A lawsuit claiming that local and state child welfare agencies are failing to protect minors in foster care remains in play despite legal efforts to have it quashed.
In a 48-page order entered into the electronic court record on Monday, U.S. District Judge Robert Jones ruled on numerous motions to dismiss the lawsuit or release various government agencies, public employees and elected officials named as defendants.
The action, filed in August on behalf of families represented by the National Center for Youth Law, claims children in protective custody are endangered by the very system intended to safeguard them.
Jones denied all efforts by the state and county to have the action dismissed because the cases in question have been closed or because the plaintiffs involved lack the standing to bring a lawsuit.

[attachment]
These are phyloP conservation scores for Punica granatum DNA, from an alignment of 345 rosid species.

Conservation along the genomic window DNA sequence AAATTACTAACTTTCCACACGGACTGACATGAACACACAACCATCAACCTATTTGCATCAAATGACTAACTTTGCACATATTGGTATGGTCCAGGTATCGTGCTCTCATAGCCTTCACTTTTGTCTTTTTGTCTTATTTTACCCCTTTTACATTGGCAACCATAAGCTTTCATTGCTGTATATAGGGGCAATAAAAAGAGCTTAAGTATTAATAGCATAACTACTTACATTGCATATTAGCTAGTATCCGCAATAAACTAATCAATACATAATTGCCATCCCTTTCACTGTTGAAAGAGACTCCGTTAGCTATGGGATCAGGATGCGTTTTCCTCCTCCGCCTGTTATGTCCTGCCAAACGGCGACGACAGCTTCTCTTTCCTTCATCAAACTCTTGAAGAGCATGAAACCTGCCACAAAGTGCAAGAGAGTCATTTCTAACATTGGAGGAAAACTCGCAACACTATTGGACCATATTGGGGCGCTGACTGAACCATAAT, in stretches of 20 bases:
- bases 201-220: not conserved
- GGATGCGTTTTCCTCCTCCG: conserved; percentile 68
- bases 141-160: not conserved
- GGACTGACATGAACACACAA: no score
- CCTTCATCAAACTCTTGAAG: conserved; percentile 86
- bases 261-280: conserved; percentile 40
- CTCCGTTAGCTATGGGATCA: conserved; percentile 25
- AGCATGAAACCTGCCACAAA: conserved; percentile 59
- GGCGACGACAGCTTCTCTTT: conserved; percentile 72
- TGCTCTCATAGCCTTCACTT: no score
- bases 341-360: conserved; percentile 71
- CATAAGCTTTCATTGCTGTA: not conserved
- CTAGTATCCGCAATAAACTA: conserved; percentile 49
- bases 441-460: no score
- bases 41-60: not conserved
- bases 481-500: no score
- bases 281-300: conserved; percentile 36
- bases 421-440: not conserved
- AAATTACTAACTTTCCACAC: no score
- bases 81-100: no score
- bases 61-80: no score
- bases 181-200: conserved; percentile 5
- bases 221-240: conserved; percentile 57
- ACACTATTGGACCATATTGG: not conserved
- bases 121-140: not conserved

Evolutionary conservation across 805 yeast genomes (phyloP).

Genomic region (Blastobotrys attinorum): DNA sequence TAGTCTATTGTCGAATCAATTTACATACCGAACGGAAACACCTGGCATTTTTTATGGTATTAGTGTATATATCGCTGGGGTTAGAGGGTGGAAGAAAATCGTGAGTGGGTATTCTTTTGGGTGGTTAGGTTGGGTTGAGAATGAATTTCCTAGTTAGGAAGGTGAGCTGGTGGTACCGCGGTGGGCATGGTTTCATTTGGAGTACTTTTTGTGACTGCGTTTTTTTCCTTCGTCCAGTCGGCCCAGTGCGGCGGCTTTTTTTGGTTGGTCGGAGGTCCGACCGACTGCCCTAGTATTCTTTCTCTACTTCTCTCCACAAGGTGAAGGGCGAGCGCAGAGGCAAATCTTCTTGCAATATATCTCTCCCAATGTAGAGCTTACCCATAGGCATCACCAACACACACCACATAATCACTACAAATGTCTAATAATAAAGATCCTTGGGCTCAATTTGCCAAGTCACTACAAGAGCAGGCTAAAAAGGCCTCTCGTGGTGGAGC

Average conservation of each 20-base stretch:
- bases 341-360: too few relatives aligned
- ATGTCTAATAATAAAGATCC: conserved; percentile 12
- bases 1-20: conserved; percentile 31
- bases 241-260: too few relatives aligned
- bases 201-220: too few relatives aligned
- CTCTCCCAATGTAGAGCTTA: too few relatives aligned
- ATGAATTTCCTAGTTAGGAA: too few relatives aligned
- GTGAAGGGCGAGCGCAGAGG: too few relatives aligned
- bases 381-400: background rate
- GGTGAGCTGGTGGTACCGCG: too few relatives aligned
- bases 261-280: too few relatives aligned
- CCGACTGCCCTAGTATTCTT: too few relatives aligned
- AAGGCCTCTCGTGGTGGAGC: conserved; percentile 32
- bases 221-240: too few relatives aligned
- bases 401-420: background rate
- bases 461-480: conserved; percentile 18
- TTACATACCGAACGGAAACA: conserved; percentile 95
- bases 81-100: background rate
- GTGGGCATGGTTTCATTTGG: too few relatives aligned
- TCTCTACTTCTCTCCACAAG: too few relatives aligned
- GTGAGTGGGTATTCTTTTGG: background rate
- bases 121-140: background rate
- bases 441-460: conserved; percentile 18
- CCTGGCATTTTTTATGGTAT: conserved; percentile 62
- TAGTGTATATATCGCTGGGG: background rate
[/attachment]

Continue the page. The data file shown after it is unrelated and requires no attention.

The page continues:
Jones did agree to dismiss the Clark County Department of Family Services as a defendant, noting that as a department of a political subdivision, it can’t be sued under Nevada law.
He also released Gov. Jim Gibbons as a defendant but left in the other individuals named. They include four Clark County commissioners, Bruce Woodbury, Tom Collins, Chip Maxfield and Rory Reid; former commissioners Yvonne Atkinson Gates, Lynette Boggs and Myrna Williams; Clark County Manager Virginia Valentine; Director of Nevada Health and Human Services Mike Willden; and Director of Clark County Family Services Tom Morton.
"In this case, the plaintiffs allege that the individually named defendants have taken actions that violate the Constitution," Jones wrote.
Jones said that if, as the case unfolds, individual defendants can show they took no part in the alleged violations, the court again would consider dismissing them from the suit.
Bill Grimm, senior attorney for the California-based National Center for Youth Law, was pleased with the order, saying that in it, Jones also affirms that every child in foster care has the enforceable right to a guardian ad litem to protect their legal rights in court.